Lotto cheque fraudster jailed for six years

A fraudster who used stolen cheques to defraud lotto receivers has been jailed for six years

32-year old Matthew Camilleri from Gzira, was investigated by the police in connection with a scam targeting lotto receivers.

The court heard Police Inspectors Joseph Busuttil and Saviour Baldacchino explain how the accused would visit different lotto outlets, request a ticket and delay payment for a few minutes, in the knowledge that after around five minutes, the lotto ticket could not be cancelled from the system.

He would then come up with an excuse for not paying in cash, offering to pay by cheque instead. Being unable to cancel the ticket, the ticket seller would have had little option but to accept. 

Camilleri would use cheques stolen from an office in 2012.

The court was told that he had refined his technique over time, keeping his cheque book hidden until the ticket was issued.

On one occasion, when the lotto receiver had refused the cheque, Camilleri had promised to return with the cash, but never did.

The man’s repeated actions eventually led to all lotto receivers being sent an email with a photo of Camilleri, warning all lotto receivers to be on their guard.

He was also accused of stealing a laptop, a generator, two TV sets, two printers and a keyboard, from the Mosta office where he had also stolen the chequebook.

The suspect was charged with theft, wilful damage to third party property, fraud, falsification of documents, knowingly making use of forged cheques, illegally dumping the stolen items at sea and a number of other offences linked to his arrest.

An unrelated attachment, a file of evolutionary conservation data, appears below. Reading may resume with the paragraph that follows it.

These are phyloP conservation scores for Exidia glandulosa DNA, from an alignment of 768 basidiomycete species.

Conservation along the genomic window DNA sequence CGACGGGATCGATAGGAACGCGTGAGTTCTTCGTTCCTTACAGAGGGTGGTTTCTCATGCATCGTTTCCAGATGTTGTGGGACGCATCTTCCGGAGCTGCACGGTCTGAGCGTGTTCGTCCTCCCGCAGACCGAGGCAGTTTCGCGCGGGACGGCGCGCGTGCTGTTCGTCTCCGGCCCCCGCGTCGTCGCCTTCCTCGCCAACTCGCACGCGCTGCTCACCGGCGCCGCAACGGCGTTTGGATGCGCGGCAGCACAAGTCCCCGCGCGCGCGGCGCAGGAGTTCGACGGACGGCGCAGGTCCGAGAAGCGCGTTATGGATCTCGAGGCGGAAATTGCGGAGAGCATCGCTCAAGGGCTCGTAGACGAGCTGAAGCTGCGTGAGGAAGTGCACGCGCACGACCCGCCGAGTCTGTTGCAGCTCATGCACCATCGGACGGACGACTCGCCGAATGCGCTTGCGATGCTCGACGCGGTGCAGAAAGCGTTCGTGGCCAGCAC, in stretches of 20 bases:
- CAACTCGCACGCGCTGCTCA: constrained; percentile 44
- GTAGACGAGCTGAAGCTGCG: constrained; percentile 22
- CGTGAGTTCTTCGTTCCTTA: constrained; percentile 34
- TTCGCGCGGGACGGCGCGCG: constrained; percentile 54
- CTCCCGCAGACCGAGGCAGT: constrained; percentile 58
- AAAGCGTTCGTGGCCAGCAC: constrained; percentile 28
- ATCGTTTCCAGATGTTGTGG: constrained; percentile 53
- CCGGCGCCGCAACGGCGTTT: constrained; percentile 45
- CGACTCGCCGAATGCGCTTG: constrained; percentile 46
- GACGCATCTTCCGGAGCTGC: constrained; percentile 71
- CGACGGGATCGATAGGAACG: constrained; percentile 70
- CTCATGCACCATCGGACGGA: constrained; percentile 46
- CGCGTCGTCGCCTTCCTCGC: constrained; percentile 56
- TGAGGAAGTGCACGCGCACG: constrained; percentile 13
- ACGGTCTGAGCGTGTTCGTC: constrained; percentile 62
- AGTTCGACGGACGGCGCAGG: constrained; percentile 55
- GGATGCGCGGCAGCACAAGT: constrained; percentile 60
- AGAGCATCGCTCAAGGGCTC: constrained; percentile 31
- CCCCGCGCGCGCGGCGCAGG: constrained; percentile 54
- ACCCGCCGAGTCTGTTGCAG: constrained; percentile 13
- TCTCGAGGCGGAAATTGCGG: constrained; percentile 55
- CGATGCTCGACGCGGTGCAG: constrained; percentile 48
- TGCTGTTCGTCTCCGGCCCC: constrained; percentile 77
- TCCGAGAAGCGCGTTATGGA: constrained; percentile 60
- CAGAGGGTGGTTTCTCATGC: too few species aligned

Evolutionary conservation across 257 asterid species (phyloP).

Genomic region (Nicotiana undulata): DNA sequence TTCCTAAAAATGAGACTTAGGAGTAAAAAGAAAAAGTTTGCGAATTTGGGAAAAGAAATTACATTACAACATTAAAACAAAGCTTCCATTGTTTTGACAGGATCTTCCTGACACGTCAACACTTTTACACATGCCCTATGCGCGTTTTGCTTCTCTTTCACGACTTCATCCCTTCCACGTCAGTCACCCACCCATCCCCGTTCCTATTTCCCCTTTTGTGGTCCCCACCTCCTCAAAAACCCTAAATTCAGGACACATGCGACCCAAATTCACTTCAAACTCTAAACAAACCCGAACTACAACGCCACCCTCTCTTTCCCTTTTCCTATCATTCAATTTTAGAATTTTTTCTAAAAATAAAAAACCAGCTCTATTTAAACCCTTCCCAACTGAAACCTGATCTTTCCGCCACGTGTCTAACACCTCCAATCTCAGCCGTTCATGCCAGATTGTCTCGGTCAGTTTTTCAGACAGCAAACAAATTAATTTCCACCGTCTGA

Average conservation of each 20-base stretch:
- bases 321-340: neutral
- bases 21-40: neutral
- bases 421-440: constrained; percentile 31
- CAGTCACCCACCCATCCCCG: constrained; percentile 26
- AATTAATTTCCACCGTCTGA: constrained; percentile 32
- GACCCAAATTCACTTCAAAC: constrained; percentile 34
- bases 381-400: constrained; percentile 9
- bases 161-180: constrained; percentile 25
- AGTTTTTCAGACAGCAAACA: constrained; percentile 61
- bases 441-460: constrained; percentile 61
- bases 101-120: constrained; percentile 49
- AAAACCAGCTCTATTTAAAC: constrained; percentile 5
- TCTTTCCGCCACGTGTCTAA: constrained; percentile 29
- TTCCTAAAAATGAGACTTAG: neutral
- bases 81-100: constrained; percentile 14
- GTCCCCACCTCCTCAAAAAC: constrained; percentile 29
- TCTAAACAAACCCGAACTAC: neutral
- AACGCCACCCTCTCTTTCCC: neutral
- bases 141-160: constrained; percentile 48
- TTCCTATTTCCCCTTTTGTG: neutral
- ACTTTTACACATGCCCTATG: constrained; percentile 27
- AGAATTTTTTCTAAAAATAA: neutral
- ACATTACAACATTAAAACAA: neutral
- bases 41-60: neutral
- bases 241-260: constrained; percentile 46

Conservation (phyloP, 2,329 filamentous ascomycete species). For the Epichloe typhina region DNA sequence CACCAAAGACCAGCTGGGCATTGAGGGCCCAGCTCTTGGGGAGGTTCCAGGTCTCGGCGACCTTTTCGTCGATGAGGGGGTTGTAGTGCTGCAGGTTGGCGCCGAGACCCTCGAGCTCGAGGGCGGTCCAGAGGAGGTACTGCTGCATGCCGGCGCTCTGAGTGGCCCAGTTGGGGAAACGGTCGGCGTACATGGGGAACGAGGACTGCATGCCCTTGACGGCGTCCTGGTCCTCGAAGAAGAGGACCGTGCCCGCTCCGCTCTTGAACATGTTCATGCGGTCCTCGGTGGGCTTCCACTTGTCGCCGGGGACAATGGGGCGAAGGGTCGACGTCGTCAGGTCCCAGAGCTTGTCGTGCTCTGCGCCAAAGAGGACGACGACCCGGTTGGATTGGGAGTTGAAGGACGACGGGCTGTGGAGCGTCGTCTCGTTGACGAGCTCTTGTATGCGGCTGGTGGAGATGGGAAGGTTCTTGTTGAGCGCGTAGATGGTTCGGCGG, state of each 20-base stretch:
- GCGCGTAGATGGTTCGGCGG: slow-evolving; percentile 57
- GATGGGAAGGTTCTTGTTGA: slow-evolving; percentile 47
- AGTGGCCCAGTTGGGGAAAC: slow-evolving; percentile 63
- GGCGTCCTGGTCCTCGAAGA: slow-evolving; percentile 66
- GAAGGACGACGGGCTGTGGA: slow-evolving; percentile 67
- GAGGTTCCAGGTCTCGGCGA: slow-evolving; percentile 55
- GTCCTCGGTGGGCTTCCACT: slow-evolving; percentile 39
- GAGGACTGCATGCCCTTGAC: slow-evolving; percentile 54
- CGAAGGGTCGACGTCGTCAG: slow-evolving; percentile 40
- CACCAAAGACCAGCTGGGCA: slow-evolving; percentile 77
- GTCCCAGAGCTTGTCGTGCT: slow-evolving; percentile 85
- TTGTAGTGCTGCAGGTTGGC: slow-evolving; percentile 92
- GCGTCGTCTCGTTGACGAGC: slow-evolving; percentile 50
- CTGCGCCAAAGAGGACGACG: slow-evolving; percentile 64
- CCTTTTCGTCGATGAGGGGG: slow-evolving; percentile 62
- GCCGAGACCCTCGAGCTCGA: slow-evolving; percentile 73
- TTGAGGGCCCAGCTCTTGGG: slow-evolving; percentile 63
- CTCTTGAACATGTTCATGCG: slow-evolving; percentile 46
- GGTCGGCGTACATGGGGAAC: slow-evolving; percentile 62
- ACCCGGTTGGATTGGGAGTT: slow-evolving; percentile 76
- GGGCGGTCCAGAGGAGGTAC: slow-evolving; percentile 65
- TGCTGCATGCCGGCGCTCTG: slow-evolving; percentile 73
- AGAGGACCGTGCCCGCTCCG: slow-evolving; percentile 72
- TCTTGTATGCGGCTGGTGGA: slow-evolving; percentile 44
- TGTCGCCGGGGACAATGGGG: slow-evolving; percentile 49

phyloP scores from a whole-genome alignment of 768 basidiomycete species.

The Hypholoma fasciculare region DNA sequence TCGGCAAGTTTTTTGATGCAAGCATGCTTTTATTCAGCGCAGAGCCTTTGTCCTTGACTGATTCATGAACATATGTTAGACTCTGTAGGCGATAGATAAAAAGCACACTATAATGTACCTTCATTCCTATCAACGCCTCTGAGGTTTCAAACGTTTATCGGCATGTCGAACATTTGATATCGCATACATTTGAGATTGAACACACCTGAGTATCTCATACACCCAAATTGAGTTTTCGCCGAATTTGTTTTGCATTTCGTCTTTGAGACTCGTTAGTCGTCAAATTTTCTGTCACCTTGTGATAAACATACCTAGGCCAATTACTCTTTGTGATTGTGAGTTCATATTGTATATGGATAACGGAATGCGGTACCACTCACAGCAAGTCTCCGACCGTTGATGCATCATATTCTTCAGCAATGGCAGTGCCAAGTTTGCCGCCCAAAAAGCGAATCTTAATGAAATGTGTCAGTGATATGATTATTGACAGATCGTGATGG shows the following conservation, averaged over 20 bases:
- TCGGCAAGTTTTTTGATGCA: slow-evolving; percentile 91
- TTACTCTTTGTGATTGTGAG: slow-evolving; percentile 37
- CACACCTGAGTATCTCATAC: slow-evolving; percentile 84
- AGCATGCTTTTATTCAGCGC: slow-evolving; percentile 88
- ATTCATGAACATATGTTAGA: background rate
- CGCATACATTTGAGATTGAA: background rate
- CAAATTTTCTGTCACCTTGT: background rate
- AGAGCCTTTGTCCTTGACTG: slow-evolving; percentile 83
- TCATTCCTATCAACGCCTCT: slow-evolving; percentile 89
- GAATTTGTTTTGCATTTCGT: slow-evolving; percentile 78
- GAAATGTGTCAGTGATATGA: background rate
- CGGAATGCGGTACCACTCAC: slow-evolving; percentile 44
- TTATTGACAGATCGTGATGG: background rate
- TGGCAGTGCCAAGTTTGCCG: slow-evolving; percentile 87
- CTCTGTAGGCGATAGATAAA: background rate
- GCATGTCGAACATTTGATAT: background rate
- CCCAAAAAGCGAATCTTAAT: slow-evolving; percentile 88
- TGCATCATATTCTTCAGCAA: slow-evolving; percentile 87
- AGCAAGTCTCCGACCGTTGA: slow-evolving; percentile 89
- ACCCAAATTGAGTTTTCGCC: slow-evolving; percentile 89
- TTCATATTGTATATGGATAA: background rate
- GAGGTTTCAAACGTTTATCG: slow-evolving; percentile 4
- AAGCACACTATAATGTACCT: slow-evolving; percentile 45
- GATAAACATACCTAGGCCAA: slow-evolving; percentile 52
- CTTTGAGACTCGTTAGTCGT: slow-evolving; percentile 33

The man was also accused of being a recidivist.

However, a lack of forensic evidence linking the accused to the Mosta theft and an inadmissible statement to the police, released without a lawyer present, led to him being acquitted of the theft. The use of the stolen cheques did not automatically mean that the accused had committed the theft, the court observed.

On the charges of fraud, the court noted that the accused had tried to avoid raising suspicion by going to different lotto outlets, putting a false ID number and telephone number on the cheque in a bid to be more convincing.

However, the man’s identity was ultimately confirmed by CCTV footage, the court observed, finding Camilleri guilty of fraud and recidivism whilst clearing him of theft and offences against the arresting officers.

Magistrate Joe Mifsud noted that the accused had a serious drug problem which had persisted through various attempts at rehabilitation.

The court could not ignore the fact that the man had been given a number of opportunities to reform but had frittered them away, Magistrate Mifsud said.

Society deserved protection from persons like the accused, who was resisting its efforts to help him, as shown by his lengthy criminal record, ruled the court, jailing him for six years.

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